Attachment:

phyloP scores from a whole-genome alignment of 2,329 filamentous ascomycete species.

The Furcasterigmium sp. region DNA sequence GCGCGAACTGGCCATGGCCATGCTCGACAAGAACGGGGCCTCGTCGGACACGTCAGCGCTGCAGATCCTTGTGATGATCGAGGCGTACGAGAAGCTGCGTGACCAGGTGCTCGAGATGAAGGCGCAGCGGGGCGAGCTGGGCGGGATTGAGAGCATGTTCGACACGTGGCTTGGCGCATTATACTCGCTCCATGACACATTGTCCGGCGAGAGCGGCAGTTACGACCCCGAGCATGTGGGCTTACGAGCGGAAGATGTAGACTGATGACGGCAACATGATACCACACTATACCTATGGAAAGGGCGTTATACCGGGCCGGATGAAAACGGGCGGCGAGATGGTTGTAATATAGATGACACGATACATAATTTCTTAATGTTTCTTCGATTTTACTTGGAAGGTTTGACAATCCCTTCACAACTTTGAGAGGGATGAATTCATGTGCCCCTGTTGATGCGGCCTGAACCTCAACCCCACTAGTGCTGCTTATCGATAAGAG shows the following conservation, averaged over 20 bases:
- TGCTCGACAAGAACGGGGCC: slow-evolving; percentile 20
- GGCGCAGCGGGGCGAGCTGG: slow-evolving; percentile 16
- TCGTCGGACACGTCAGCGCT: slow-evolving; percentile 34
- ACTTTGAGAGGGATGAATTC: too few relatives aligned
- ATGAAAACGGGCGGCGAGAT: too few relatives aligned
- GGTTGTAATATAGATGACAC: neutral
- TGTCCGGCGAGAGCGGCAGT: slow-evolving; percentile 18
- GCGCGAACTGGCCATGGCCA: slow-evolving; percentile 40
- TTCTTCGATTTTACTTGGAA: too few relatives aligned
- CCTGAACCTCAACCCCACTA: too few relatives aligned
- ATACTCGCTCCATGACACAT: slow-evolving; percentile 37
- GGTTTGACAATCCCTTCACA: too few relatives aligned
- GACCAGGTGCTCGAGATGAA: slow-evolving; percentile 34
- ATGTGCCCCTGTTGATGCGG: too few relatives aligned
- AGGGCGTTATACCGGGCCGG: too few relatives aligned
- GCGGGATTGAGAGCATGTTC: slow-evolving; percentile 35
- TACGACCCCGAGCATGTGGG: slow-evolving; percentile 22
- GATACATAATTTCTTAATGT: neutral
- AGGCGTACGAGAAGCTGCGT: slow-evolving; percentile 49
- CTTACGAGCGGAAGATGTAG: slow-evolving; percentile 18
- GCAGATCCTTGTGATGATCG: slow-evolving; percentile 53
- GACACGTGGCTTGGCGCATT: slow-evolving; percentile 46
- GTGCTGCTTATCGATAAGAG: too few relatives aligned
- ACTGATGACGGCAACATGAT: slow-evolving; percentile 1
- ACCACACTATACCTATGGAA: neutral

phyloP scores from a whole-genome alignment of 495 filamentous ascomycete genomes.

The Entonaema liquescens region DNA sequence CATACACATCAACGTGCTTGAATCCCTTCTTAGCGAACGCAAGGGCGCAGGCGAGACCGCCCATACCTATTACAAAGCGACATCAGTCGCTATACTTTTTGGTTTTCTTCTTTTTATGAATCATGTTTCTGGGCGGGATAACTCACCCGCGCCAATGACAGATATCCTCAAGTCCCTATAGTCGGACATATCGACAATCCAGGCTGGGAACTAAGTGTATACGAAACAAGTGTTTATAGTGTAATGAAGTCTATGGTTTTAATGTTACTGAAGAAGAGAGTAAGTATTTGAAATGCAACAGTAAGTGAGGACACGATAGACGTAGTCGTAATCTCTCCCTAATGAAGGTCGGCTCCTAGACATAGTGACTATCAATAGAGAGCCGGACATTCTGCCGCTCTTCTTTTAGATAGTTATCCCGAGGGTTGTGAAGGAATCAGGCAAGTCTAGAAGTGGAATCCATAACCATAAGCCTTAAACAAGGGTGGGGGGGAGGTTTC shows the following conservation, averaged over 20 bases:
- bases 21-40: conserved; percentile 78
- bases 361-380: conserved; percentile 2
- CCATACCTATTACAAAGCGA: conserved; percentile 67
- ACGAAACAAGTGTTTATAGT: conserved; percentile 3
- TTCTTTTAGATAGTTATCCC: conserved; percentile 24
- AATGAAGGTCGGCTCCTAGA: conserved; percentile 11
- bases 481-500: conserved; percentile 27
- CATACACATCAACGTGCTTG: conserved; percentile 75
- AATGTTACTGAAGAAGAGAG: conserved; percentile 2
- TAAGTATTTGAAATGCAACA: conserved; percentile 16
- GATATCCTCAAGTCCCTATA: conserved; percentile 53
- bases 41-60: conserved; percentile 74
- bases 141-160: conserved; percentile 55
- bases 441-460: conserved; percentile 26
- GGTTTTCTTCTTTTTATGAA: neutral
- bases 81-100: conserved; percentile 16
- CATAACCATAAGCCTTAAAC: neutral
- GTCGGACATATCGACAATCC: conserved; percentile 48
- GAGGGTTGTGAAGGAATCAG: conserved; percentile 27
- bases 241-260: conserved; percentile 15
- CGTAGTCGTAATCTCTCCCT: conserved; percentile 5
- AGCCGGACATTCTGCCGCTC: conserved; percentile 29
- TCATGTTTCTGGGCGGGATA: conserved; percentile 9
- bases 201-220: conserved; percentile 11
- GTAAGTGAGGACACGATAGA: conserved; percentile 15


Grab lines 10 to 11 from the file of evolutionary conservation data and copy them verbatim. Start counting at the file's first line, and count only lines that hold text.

- GCGCGAACTGGCCATGGCCA: slow-evolving; percentile 40
- TTCTTCGATTTTACTTGGAA: too few relatives aligned